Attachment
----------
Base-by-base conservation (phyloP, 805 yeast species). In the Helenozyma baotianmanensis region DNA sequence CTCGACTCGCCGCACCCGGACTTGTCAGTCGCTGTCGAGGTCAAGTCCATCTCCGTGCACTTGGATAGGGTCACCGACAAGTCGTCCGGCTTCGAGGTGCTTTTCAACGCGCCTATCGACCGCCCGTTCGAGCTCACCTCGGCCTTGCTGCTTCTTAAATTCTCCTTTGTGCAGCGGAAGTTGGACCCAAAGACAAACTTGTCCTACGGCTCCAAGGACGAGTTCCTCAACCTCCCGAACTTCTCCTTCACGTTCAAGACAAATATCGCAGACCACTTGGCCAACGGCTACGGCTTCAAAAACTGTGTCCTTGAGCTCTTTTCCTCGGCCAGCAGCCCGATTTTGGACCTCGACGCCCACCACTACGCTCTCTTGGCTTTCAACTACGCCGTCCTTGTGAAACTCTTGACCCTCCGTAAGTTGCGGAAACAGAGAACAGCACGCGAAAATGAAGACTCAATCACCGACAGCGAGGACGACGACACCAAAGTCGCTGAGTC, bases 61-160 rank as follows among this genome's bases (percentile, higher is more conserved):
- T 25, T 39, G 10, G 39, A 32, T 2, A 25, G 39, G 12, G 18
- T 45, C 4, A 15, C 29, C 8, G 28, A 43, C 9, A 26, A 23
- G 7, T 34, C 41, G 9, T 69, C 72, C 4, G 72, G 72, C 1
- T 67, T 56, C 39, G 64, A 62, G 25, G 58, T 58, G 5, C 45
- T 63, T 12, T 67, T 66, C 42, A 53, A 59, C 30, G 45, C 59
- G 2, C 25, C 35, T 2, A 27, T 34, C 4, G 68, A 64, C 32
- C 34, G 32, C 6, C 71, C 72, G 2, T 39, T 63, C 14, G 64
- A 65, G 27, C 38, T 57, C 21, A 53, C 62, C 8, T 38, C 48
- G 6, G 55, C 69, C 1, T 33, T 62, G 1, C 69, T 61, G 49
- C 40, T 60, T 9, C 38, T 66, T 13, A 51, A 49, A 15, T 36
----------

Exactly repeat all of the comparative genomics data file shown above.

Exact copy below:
Base-by-base conservation (phyloP, 805 yeast species). In the Helenozyma baotianmanensis region DNA sequence CTCGACTCGCCGCACCCGGACTTGTCAGTCGCTGTCGAGGTCAAGTCCATCTCCGTGCACTTGGATAGGGTCACCGACAAGTCGTCCGGCTTCGAGGTGCTTTTCAACGCGCCTATCGACCGCCCGTTCGAGCTCACCTCGGCCTTGCTGCTTCTTAAATTCTCCTTTGTGCAGCGGAAGTTGGACCCAAAGACAAACTTGTCCTACGGCTCCAAGGACGAGTTCCTCAACCTCCCGAACTTCTCCTTCACGTTCAAGACAAATATCGCAGACCACTTGGCCAACGGCTACGGCTTCAAAAACTGTGTCCTTGAGCTCTTTTCCTCGGCCAGCAGCCCGATTTTGGACCTCGACGCCCACCACTACGCTCTCTTGGCTTTCAACTACGCCGTCCTTGTGAAACTCTTGACCCTCCGTAAGTTGCGGAAACAGAGAACAGCACGCGAAAATGAAGACTCAATCACCGACAGCGAGGACGACGACACCAAAGTCGCTGAGTC, bases 61-160 rank as follows among this genome's bases (percentile, higher is more conserved):
- T 25, T 39, G 10, G 39, A 32, T 2, A 25, G 39, G 12, G 18
- T 45, C 4, A 15, C 29, C 8, G 28, A 43, C 9, A 26, A 23
- G 7, T 34, C 41, G 9, T 69, C 72, C 4, G 72, G 72, C 1
- T 67, T 56, C 39, G 64, A 62, G 25, G 58, T 58, G 5, C 45
- T 63, T 12, T 67, T 66, C 42, A 53, A 59, C 30, G 45, C 59
- G 2, C 25, C 35, T 2, A 27, T 34, C 4, G 68, A 64, C 32
- C 34, G 32, C 6, C 71, C 72, G 2, T 39, T 63, C 14, G 64
- A 65, G 27, C 38, T 57, C 21, A 53, C 62, C 8, T 38, C 48
- G 6, G 55, C 69, C 1, T 33, T 62, G 1, C 69, T 61, G 49
- C 40, T 60, T 9, C 38, T 66, T 13, A 51, A 49, A 15, T 36